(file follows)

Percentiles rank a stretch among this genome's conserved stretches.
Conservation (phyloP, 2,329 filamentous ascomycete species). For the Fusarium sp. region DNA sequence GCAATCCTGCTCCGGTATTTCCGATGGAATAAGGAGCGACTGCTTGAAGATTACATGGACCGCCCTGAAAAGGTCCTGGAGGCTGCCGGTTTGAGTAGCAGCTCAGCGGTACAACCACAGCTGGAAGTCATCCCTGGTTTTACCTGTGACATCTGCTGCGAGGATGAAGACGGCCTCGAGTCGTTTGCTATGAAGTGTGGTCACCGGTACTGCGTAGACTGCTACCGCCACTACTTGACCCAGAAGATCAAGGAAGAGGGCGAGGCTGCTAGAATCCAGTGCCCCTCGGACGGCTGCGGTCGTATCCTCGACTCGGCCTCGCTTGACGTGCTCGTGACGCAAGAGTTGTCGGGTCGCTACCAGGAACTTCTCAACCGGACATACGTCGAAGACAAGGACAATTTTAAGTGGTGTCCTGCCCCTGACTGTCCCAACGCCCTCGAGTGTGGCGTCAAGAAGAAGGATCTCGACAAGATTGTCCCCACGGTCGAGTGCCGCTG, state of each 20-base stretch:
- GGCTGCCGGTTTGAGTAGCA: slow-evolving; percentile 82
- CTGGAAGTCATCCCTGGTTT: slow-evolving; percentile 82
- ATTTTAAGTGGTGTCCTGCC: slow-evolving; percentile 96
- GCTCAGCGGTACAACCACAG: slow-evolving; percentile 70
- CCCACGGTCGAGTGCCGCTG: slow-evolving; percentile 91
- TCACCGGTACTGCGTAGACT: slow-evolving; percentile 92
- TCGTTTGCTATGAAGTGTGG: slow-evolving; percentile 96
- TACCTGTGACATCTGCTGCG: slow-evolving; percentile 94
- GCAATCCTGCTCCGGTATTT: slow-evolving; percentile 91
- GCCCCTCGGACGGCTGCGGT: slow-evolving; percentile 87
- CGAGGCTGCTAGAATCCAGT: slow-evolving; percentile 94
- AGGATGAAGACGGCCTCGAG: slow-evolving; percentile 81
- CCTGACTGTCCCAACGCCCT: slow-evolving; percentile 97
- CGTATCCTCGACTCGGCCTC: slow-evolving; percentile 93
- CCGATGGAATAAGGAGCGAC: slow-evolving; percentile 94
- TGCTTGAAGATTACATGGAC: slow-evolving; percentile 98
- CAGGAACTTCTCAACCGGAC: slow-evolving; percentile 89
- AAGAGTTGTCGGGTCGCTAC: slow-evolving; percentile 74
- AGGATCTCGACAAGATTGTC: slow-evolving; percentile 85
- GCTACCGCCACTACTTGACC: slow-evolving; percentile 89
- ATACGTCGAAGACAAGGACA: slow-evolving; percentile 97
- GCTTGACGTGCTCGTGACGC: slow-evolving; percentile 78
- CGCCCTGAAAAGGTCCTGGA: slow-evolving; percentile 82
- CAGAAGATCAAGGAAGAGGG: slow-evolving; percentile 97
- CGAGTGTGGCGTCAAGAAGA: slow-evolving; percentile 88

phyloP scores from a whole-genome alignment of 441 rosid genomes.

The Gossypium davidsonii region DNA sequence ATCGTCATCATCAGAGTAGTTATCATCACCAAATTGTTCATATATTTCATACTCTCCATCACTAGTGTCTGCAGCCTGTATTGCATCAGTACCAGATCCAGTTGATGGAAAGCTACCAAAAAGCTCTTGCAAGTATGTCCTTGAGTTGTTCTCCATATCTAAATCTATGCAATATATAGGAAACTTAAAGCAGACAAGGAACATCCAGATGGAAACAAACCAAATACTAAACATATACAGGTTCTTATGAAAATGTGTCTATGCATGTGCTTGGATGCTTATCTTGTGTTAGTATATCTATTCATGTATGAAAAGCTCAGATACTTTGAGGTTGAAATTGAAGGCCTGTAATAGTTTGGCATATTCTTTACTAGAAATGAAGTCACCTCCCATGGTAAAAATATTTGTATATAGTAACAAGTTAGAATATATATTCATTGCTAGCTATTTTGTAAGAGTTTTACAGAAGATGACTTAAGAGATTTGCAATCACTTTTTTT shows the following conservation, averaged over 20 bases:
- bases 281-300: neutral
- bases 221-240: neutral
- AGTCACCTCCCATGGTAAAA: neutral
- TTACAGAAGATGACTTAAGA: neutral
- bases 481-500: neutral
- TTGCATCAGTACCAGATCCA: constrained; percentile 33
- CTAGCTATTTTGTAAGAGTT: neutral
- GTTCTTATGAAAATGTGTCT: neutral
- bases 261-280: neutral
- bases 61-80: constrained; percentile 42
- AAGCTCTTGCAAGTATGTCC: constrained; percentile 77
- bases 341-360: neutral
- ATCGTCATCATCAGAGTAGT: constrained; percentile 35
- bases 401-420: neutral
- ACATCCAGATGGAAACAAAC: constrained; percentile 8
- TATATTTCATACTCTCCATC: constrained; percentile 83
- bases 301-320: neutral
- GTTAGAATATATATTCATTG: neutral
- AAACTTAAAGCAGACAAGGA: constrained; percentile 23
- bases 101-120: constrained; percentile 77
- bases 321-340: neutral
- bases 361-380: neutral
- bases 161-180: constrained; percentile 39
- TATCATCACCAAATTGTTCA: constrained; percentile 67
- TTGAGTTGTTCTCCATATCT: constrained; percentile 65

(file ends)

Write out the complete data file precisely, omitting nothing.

Percentiles rank a stretch among this genome's conserved stretches.
Conservation (phyloP, 2,329 filamentous ascomycete species). For the Fusarium sp. region DNA sequence GCAATCCTGCTCCGGTATTTCCGATGGAATAAGGAGCGACTGCTTGAAGATTACATGGACCGCCCTGAAAAGGTCCTGGAGGCTGCCGGTTTGAGTAGCAGCTCAGCGGTACAACCACAGCTGGAAGTCATCCCTGGTTTTACCTGTGACATCTGCTGCGAGGATGAAGACGGCCTCGAGTCGTTTGCTATGAAGTGTGGTCACCGGTACTGCGTAGACTGCTACCGCCACTACTTGACCCAGAAGATCAAGGAAGAGGGCGAGGCTGCTAGAATCCAGTGCCCCTCGGACGGCTGCGGTCGTATCCTCGACTCGGCCTCGCTTGACGTGCTCGTGACGCAAGAGTTGTCGGGTCGCTACCAGGAACTTCTCAACCGGACATACGTCGAAGACAAGGACAATTTTAAGTGGTGTCCTGCCCCTGACTGTCCCAACGCCCTCGAGTGTGGCGTCAAGAAGAAGGATCTCGACAAGATTGTCCCCACGGTCGAGTGCCGCTG, state of each 20-base stretch:
- GGCTGCCGGTTTGAGTAGCA: slow-evolving; percentile 82
- CTGGAAGTCATCCCTGGTTT: slow-evolving; percentile 82
- ATTTTAAGTGGTGTCCTGCC: slow-evolving; percentile 96
- GCTCAGCGGTACAACCACAG: slow-evolving; percentile 70
- CCCACGGTCGAGTGCCGCTG: slow-evolving; percentile 91
- TCACCGGTACTGCGTAGACT: slow-evolving; percentile 92
- TCGTTTGCTATGAAGTGTGG: slow-evolving; percentile 96
- TACCTGTGACATCTGCTGCG: slow-evolving; percentile 94
- GCAATCCTGCTCCGGTATTT: slow-evolving; percentile 91
- GCCCCTCGGACGGCTGCGGT: slow-evolving; percentile 87
- CGAGGCTGCTAGAATCCAGT: slow-evolving; percentile 94
- AGGATGAAGACGGCCTCGAG: slow-evolving; percentile 81
- CCTGACTGTCCCAACGCCCT: slow-evolving; percentile 97
- CGTATCCTCGACTCGGCCTC: slow-evolving; percentile 93
- CCGATGGAATAAGGAGCGAC: slow-evolving; percentile 94
- TGCTTGAAGATTACATGGAC: slow-evolving; percentile 98
- CAGGAACTTCTCAACCGGAC: slow-evolving; percentile 89
- AAGAGTTGTCGGGTCGCTAC: slow-evolving; percentile 74
- AGGATCTCGACAAGATTGTC: slow-evolving; percentile 85
- GCTACCGCCACTACTTGACC: slow-evolving; percentile 89
- ATACGTCGAAGACAAGGACA: slow-evolving; percentile 97
- GCTTGACGTGCTCGTGACGC: slow-evolving; percentile 78
- CGCCCTGAAAAGGTCCTGGA: slow-evolving; percentile 82
- CAGAAGATCAAGGAAGAGGG: slow-evolving; percentile 97
- CGAGTGTGGCGTCAAGAAGA: slow-evolving; percentile 88

phyloP scores from a whole-genome alignment of 441 rosid genomes.

The Gossypium davidsonii region DNA sequence ATCGTCATCATCAGAGTAGTTATCATCACCAAATTGTTCATATATTTCATACTCTCCATCACTAGTGTCTGCAGCCTGTATTGCATCAGTACCAGATCCAGTTGATGGAAAGCTACCAAAAAGCTCTTGCAAGTATGTCCTTGAGTTGTTCTCCATATCTAAATCTATGCAATATATAGGAAACTTAAAGCAGACAAGGAACATCCAGATGGAAACAAACCAAATACTAAACATATACAGGTTCTTATGAAAATGTGTCTATGCATGTGCTTGGATGCTTATCTTGTGTTAGTATATCTATTCATGTATGAAAAGCTCAGATACTTTGAGGTTGAAATTGAAGGCCTGTAATAGTTTGGCATATTCTTTACTAGAAATGAAGTCACCTCCCATGGTAAAAATATTTGTATATAGTAACAAGTTAGAATATATATTCATTGCTAGCTATTTTGTAAGAGTTTTACAGAAGATGACTTAAGAGATTTGCAATCACTTTTTTT shows the following conservation, averaged over 20 bases:
- bases 281-300: neutral
- bases 221-240: neutral
- AGTCACCTCCCATGGTAAAA: neutral
- TTACAGAAGATGACTTAAGA: neutral
- bases 481-500: neutral
- TTGCATCAGTACCAGATCCA: constrained; percentile 33
- CTAGCTATTTTGTAAGAGTT: neutral
- GTTCTTATGAAAATGTGTCT: neutral
- bases 261-280: neutral
- bases 61-80: constrained; percentile 42
- AAGCTCTTGCAAGTATGTCC: constrained; percentile 77
- bases 341-360: neutral
- ATCGTCATCATCAGAGTAGT: constrained; percentile 35
- bases 401-420: neutral
- ACATCCAGATGGAAACAAAC: constrained; percentile 8
- TATATTTCATACTCTCCATC: constrained; percentile 83
- bases 301-320: neutral
- GTTAGAATATATATTCATTG: neutral
- AAACTTAAAGCAGACAAGGA: constrained; percentile 23
- bases 101-120: constrained; percentile 77
- bases 321-340: neutral
- bases 361-380: neutral
- bases 161-180: constrained; percentile 39
- TATCATCACCAAATTGTTCA: constrained; percentile 67
- TTGAGTTGTTCTCCATATCT: constrained; percentile 65